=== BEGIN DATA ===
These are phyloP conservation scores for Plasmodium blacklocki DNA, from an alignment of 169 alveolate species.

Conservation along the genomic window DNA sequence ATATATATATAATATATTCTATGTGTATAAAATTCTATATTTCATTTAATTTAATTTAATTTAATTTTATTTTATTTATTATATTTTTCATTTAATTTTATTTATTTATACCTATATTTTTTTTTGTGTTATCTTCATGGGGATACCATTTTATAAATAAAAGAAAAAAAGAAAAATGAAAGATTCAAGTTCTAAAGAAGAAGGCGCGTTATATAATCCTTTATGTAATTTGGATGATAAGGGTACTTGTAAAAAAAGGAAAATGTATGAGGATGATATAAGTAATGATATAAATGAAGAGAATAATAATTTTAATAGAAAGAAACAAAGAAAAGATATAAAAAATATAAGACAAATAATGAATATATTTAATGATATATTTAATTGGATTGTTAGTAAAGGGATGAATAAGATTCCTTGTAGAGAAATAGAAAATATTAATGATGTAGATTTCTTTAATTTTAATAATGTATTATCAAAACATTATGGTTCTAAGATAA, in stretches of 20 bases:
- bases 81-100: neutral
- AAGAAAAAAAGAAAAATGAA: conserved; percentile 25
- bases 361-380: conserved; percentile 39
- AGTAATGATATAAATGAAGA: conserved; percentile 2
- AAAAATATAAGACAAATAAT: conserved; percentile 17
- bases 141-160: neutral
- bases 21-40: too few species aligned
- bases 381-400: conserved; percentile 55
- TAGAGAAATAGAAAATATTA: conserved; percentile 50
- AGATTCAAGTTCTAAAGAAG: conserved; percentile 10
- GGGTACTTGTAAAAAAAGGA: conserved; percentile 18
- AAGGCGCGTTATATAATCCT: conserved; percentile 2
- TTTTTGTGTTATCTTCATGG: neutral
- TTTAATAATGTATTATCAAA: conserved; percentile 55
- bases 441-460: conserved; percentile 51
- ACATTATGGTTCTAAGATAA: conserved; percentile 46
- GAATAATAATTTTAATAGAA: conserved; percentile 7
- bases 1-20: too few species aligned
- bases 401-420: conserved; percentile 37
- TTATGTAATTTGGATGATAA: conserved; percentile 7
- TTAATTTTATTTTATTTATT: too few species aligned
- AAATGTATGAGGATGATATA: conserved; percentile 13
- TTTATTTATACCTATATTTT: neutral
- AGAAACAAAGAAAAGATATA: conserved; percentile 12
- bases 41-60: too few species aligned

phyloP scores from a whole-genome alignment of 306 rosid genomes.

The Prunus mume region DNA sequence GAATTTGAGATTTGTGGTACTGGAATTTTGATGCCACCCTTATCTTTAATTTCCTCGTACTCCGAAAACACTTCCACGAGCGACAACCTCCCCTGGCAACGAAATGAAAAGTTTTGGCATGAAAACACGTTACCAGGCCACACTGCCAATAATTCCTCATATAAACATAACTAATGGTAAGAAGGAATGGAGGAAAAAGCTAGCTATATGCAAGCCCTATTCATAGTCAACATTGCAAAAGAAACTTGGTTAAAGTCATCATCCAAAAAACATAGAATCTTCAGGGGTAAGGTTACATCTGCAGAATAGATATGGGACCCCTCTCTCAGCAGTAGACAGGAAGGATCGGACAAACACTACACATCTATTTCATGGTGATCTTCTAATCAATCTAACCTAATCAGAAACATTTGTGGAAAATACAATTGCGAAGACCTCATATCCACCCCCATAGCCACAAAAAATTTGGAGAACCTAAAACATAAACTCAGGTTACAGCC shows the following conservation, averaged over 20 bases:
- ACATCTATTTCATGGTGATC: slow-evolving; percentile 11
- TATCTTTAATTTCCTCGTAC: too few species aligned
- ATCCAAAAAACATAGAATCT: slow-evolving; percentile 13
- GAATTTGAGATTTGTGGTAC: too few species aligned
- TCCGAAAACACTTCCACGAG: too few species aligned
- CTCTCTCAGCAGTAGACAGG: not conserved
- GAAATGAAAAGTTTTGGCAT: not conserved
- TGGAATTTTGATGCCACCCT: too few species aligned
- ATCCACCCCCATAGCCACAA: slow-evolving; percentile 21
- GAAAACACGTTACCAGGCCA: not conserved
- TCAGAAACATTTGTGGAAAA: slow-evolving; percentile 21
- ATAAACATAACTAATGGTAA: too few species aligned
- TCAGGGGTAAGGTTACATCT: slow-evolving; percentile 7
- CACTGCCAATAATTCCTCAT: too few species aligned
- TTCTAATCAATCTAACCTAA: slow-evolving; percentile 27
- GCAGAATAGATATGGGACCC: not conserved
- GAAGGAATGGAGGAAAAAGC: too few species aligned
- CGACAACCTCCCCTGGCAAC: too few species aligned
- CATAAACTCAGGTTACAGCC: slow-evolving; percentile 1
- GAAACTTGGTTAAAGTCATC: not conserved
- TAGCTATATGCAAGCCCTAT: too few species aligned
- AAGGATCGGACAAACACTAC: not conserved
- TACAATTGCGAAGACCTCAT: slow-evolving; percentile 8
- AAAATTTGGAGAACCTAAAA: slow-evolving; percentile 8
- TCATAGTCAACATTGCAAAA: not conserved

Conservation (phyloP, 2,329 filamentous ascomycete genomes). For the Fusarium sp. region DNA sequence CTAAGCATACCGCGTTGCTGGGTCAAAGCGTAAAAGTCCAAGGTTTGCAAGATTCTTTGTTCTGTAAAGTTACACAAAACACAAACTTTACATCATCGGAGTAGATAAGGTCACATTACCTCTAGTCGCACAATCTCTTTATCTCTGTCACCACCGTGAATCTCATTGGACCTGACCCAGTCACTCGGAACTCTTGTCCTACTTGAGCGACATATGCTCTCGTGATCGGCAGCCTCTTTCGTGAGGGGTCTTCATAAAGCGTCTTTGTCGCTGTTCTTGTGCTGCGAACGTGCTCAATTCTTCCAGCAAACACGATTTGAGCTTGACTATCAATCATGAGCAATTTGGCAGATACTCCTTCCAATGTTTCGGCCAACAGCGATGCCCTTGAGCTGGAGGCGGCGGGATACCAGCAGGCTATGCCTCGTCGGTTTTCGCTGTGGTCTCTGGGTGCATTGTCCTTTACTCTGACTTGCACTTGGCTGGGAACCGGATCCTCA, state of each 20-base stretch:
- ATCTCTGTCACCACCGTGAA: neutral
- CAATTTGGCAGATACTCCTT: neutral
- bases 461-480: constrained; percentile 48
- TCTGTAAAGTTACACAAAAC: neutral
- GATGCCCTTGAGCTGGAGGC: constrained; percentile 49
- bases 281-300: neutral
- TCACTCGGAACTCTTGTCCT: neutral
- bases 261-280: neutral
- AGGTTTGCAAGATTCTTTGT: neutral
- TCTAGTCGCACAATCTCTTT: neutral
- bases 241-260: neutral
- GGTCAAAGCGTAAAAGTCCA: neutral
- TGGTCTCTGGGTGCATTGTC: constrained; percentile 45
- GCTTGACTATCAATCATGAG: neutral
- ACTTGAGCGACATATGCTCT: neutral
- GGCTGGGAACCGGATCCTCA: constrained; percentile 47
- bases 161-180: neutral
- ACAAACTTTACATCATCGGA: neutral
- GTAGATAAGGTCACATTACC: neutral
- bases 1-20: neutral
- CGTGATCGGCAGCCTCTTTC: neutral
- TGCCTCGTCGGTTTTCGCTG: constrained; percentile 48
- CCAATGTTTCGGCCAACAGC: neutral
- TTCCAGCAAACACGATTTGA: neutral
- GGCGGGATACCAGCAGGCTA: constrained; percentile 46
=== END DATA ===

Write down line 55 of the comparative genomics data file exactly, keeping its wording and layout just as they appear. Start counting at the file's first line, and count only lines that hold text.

Conservation (phyloP, 2,329 filamentous ascomycete genomes). For the Fusarium sp. region DNA sequence CTAAGCATACCGCGTTGCTGGGTCAAAGCGTAAAAGTCCAAGGTTTGCAAGATTCTTTGTTCTGTAAAGTTACACAAAACACAAACTTTACATCATCGGAGTAGATAAGGTCACATTACCTCTAGTCGCACAATCTCTTTATCTCTGTCACCACCGTGAATCTCATTGGACCTGACCCAGTCACTCGGAACTCTTGTCCTACTTGAGCGACATATGCTCTCGTGATCGGCAGCCTCTTTCGTGAGGGGTCTTCATAAAGCGTCTTTGTCGCTGTTCTTGTGCTGCGAACGTGCTCAATTCTTCCAGCAAACACGATTTGAGCTTGACTATCAATCATGAGCAATTTGGCAGATACTCCTTCCAATGTTTCGGCCAACAGCGATGCCCTTGAGCTGGAGGCGGCGGGATACCAGCAGGCTATGCCTCGTCGGTTTTCGCTGTGGTCTCTGGGTGCATTGTCCTTTACTCTGACTTGCACTTGGCTGGGAACCGGATCCTCA, state of each 20-base stretch: